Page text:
ATC Privatization Proposed in White House Budget

Discussion in 'Hangar Flying' started by rbrochey, Mar 16, 2017.

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  1. Jun 9, 2017 #241

    rbrochey

    rbrochey

    rbrochey

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    I suppose the silver lining here is that the government is a pendulum and swings right then left then right over and over through the years. If looking at it in a progressive way, it takes two steps forward (progressive) then one step back (regressive) we've entered the later but it will swing the other way in time. I think many problems (ATC included) would do better with a more progressive tax structure. I have believed for a long time that the solution to many infrastructure and other domestic issue would benefit from a flat tax. 15% of gross income no exceptions no deductions. If you earn 100K a year you pay 15K, period. 200K, 30K. Period and on. Taxes could be done on an index card. You wouldn't need Turbo Tax and all that other junk. Hello bridges roads and airstrips!
     
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  2. Jun 9, 2017 #242

    tspear

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    FYI, by definition a flat tax is not a progressive tax structure. It technically is regressive. However, I think only geeks and economists care about the difference. :)

    Tim
     
  3. Jun 9, 2017 #243

    BBerson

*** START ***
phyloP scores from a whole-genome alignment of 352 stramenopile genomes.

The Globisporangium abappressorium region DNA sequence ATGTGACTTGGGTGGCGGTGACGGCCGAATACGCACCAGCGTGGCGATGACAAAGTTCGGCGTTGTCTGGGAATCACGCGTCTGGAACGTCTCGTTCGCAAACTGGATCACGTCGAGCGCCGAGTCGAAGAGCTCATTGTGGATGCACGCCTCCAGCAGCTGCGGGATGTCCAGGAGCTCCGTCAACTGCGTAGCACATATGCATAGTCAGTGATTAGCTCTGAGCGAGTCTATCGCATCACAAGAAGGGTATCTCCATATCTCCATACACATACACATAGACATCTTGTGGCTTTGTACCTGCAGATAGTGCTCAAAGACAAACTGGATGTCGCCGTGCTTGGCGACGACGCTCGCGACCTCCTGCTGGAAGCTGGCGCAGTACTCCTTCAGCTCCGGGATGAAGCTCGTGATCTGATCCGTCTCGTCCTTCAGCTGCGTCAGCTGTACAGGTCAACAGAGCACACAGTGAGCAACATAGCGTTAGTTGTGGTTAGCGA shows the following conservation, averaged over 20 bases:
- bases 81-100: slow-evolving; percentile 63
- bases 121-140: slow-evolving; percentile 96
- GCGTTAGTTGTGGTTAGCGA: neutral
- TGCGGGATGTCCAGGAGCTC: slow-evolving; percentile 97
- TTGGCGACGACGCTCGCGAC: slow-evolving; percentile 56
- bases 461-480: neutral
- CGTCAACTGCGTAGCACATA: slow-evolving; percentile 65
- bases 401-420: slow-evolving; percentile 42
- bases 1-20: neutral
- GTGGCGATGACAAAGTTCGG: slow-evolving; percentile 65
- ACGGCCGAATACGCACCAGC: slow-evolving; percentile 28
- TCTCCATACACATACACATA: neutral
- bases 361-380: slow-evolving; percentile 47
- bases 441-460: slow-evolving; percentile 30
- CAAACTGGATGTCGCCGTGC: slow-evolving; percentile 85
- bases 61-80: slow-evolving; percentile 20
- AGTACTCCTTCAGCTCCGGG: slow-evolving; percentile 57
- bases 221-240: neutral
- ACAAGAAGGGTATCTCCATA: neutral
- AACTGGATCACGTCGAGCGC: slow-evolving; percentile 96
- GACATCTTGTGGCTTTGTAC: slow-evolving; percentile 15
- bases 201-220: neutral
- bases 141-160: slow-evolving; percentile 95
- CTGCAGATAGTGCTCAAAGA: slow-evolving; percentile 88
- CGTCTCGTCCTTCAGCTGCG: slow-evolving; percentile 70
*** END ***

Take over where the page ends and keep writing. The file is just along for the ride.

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    If more grass airstrips were built, there would never be a need for local controllers.
    Tower controllers are only needed when all the traffic only has one airport, such as major hubs. Recreational and GA don't need to enter major hubs or be assessed a user fee.
     
  4. Jun 9, 2017 #244

    rbrochey

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    Okay but I'm using progressive in the context of a society generally moving forward, to improve the lives of all its citizens not just the major income earners ... (corporate group think)
     
  5. Jun 9, 2017 #245

    tspear

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    Progressive versus regressive tax structure has nothing to do with how society moves forward. It is only about how taxes are assessed; as in the more you earn the greater the ratio you pay. For example, 0-100K at 15% and 100k+ at 16% is technically a "progressive" tax structure. Not that many "progressives" (the political usage of the term this time) would admit as much; or they would state the tax is not "progressive" enough (back to the economic term).

    Tim
     
  6. Jun 10, 2017 #246

    Vigilant1

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    The "progressive" political label has nothing to do with "progress." It's just marketing. And a preordained deterministic "scientific course of history" was a mainstay of Soviet propaganda, also unsupported by evidence.
    There are many collectivist systems instituted to forcibly take resources from people and give them to others. If "Progressives" want to claim these basket cases of shared misery as their own, that is fine-- and honest. More frequently, they want to say that each >real< case where their concepts failed were only examples of "not doing it right". People aren't insects.
     
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  7. Jun 10, 2017 #247

    Pops

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    Correct as usual . When I grow up I want to be just like you.

    Remember almost everything in politics is smoke and mirrors. Its called what its not.
     
  8. Jun 10, 2017 #248

    rbrochey

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    Given current world and national events I will go out on a limb and say I don't think we need to be concerned about much privatization (of the ATC, or much else)... this seems more of a blip. (all hail Groucho Marx and John Lennon) ;)
     
  9. Jun 10, 2017 #249

    BBerson